McLean High School teacher Jeffrey Brocketti can’t wait to tell everyone what he discussed with host Pat Sajak during a “Wheel of Fortune” commercial break. He will soon be allowed…
A DogFest is coming to Reston Town Square Park tomorrow (Saturday). The event, slated to take place from 11 a.m to 3 p.m. at 11900 Market Street, will benefit Canine…
(Updated at 6:15 p.m.) — Bailey’s Crossroads, including Route 7 and Crossroads Place, has reopened and shelter-in-place orders have been lifted after reported gunshots prompted a massive police response to…
Are you tired of going to the gym? It might be the crowds, the locker room, waiting on equipment or the time it takes to commute to the gym.
Having a personal trainer come to your home will keep you accountable, save you time and allow you to workout in the comfort of your own home.
Skip the hassle of the gym and try our in-home personal training service.
Our services are reasonably priced, convenient, effective and are risk free.
Ending your marriage and living in the shadows of its pain is one thing, but when children (2 and 4 legged ones) are involved it’s not only about you. Divorce Mediation is the way to resolve the past and establish a solid, cooperative foundation to reorganize the relationship with your former partner. Everyone involved will benefit and you will gain peace-of-mind. Divorce Mediation is the cost effective way to negotiate your divorce and sign a Separation Agreement that is equitable and fair.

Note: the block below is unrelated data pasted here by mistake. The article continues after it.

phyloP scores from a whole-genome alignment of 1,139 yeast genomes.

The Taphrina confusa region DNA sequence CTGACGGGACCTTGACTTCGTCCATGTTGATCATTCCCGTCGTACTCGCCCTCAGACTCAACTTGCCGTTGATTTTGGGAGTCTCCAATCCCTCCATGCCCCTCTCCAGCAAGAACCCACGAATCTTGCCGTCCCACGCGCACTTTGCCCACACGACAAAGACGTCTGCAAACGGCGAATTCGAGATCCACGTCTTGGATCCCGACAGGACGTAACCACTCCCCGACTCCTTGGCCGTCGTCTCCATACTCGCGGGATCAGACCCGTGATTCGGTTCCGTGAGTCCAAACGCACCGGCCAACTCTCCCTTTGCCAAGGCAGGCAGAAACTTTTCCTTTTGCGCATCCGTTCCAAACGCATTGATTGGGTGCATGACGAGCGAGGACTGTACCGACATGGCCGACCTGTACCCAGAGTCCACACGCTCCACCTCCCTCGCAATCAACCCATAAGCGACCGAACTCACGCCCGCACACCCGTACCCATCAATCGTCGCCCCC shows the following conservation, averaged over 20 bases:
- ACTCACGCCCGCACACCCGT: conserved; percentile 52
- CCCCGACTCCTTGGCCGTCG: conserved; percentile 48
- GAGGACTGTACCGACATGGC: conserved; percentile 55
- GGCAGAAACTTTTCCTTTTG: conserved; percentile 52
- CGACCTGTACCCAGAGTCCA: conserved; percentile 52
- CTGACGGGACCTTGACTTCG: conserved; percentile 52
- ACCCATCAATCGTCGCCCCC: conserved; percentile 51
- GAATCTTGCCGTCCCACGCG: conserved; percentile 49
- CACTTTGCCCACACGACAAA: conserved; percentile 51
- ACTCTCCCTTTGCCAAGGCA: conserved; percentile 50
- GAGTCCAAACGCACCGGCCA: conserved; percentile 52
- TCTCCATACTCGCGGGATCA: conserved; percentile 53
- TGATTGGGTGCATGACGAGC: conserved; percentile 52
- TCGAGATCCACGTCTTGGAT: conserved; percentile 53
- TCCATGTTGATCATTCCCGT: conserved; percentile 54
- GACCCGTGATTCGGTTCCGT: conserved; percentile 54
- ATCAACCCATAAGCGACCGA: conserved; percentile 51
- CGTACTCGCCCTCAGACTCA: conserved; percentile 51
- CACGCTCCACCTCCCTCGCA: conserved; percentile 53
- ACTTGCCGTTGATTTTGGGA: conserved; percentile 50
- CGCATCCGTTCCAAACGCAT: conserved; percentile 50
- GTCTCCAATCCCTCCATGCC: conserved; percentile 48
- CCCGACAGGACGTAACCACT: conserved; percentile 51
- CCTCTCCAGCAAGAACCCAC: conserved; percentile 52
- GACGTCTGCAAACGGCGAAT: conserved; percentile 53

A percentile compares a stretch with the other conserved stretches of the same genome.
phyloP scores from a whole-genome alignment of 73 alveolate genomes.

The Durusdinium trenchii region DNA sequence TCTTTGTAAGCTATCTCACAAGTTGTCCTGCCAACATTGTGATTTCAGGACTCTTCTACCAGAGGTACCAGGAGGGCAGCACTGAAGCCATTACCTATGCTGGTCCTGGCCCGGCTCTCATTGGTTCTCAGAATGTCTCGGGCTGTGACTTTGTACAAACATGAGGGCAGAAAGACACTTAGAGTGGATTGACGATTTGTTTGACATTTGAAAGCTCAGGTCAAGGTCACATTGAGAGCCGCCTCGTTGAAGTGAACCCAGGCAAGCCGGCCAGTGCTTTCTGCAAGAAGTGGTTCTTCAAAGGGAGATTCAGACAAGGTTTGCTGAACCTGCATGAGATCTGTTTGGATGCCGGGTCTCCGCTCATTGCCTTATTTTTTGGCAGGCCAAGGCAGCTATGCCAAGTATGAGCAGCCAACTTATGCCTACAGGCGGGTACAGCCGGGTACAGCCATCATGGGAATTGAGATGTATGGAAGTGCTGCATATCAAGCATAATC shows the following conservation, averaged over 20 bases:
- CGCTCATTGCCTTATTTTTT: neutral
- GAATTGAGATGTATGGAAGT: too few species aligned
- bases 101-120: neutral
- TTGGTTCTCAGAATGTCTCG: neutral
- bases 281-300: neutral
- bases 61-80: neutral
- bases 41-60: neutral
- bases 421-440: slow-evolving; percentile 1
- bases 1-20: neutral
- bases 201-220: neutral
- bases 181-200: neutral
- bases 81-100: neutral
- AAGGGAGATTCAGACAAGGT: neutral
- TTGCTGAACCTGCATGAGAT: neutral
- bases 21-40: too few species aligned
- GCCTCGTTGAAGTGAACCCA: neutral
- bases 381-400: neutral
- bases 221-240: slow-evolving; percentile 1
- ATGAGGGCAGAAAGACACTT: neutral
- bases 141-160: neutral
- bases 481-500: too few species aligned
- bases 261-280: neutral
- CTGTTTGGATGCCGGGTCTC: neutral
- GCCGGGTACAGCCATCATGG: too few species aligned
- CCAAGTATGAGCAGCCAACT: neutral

Walid Jawad will facilitate the divorce process in a calm and thoughtful manner to help you establish the foundation for your next phase in life. Walid’s 5-Star google reviews is a testament to his dedication to limiting divorcing couples’ stress during this intense transitional period.
Mediate your divorce virtually from the convenience of your kitchen table for $1,200 and save yourself the average Virginia cost of $15,000 per divorce and $22,000 with children. Make a complimentary appointment with Walid at Aether Mediation here: www.aethermediation.com
The Ravel Dance Company will present this holiday tradition for the 2nd year at the gorgeous Capital One Hall main stage. It is a wonderful way to start the holiday season. Follow Clara through her journey to the Pine forest,